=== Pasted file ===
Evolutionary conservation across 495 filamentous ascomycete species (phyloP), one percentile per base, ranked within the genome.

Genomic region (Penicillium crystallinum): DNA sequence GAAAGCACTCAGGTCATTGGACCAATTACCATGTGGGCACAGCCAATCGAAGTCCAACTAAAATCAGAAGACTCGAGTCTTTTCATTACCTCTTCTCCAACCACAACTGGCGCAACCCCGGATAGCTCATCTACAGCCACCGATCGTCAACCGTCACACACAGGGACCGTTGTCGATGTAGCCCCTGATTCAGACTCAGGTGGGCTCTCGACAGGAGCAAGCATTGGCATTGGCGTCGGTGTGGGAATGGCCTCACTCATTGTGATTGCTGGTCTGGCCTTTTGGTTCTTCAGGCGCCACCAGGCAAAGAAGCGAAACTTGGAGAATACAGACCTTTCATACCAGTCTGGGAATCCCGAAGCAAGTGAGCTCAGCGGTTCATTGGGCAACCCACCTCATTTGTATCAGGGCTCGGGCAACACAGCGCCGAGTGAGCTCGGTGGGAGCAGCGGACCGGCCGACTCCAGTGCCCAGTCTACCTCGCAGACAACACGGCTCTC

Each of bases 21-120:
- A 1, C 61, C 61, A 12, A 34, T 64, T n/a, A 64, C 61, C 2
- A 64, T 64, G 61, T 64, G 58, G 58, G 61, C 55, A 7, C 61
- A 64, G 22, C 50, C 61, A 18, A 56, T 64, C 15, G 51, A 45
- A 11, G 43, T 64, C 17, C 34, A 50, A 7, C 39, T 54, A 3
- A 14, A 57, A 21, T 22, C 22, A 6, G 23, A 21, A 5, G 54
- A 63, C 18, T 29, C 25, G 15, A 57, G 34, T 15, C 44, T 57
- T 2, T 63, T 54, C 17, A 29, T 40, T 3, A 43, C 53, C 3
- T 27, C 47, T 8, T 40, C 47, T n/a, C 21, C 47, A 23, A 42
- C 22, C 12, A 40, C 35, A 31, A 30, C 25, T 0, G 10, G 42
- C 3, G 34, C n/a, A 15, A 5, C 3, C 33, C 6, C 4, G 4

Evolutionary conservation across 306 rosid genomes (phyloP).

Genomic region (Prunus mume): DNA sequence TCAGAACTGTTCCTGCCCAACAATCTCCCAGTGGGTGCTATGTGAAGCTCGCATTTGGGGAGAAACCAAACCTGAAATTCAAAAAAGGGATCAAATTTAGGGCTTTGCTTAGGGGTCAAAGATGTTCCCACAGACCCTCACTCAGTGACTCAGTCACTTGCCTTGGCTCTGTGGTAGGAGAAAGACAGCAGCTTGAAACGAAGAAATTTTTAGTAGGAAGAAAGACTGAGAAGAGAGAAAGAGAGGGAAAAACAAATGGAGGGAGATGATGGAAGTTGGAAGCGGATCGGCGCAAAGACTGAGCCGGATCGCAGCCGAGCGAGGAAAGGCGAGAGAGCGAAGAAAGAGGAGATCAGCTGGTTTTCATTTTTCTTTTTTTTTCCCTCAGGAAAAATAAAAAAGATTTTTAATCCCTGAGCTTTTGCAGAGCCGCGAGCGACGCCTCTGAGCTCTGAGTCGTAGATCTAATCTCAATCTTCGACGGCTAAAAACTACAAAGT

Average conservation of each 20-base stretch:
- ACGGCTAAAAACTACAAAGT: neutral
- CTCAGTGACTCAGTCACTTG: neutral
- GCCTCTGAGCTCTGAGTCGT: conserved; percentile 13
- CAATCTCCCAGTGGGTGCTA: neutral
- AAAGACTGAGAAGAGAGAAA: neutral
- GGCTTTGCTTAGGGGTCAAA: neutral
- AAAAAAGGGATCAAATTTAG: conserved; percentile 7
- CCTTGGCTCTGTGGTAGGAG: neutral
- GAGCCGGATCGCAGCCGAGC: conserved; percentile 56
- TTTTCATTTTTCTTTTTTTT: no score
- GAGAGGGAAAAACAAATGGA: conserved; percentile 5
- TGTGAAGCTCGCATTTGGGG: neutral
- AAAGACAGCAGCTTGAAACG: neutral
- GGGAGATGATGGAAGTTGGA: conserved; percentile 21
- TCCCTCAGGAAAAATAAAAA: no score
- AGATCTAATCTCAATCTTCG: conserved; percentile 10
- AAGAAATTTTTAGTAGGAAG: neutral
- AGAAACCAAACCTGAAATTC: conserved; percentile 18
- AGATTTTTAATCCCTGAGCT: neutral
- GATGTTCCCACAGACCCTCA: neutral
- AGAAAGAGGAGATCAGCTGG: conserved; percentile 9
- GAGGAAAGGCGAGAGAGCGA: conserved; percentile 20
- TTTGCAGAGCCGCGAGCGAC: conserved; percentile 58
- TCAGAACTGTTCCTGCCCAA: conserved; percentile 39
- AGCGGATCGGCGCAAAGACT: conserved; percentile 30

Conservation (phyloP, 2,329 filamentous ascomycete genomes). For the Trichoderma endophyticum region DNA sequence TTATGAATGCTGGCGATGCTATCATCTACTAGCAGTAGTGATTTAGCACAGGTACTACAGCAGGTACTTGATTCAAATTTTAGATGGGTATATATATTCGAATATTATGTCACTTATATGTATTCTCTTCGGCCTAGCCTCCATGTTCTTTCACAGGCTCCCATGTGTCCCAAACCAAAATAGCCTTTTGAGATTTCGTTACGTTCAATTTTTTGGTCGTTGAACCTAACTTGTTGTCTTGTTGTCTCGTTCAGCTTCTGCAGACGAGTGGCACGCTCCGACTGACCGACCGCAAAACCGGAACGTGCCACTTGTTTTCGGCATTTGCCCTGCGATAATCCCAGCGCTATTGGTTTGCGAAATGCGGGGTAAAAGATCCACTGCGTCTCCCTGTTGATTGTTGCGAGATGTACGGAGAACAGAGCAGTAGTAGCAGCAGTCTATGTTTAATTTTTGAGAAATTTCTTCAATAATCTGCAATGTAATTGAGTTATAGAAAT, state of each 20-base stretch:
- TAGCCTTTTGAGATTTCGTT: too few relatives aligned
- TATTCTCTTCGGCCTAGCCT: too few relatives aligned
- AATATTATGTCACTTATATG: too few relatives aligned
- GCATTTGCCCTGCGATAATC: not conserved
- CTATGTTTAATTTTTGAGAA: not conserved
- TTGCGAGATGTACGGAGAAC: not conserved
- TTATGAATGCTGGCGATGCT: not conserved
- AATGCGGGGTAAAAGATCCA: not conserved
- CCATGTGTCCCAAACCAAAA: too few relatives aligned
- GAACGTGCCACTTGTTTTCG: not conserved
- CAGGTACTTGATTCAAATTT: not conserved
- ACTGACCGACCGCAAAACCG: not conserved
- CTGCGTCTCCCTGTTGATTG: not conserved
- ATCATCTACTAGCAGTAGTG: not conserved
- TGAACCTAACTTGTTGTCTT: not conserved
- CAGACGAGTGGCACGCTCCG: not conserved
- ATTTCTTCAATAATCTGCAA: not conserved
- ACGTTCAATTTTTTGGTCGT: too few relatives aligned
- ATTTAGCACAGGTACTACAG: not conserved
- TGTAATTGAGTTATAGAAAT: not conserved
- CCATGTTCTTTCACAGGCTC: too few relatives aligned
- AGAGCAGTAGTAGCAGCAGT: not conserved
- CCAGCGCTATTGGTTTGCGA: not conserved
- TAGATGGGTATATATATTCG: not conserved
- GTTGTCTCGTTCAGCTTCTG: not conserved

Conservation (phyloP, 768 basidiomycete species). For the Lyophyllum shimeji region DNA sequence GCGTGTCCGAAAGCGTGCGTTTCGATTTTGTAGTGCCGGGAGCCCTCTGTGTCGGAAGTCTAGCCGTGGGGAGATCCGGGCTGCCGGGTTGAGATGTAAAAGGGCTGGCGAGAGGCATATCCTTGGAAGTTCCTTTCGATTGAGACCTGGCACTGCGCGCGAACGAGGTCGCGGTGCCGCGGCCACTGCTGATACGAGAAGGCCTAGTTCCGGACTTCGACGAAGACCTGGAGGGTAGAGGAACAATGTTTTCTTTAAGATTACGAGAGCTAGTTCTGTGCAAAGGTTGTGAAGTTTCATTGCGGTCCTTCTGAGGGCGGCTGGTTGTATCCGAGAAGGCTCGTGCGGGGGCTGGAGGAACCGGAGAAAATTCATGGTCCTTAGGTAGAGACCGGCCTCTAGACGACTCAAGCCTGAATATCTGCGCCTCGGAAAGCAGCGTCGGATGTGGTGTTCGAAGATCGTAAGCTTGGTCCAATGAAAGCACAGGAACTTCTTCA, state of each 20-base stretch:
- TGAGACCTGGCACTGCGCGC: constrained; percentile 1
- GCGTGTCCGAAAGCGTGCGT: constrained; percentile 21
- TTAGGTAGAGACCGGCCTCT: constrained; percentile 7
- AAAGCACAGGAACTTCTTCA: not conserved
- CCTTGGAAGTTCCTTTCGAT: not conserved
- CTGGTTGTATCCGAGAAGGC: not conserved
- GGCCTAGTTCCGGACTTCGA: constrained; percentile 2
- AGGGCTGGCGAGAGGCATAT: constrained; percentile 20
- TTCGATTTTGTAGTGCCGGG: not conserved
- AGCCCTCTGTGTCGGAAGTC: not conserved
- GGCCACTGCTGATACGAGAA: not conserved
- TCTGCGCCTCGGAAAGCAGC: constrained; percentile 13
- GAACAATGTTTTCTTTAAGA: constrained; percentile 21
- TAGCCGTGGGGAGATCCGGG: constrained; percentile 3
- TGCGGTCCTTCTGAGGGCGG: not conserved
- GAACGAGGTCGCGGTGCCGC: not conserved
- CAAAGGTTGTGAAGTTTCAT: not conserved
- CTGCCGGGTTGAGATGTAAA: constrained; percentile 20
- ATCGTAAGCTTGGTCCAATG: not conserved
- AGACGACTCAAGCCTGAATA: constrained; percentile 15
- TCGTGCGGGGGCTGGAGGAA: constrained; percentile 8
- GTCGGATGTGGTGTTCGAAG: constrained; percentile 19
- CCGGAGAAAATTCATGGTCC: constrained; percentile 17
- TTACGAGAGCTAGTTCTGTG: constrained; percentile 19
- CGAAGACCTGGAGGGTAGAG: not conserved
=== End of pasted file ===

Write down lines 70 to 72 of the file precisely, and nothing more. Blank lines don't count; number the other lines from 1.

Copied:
- GCGTGTCCGAAAGCGTGCGT: constrained; percentile 21
- TTAGGTAGAGACCGGCCTCT: constrained; percentile 7
- AAAGCACAGGAACTTCTTCA: not conserved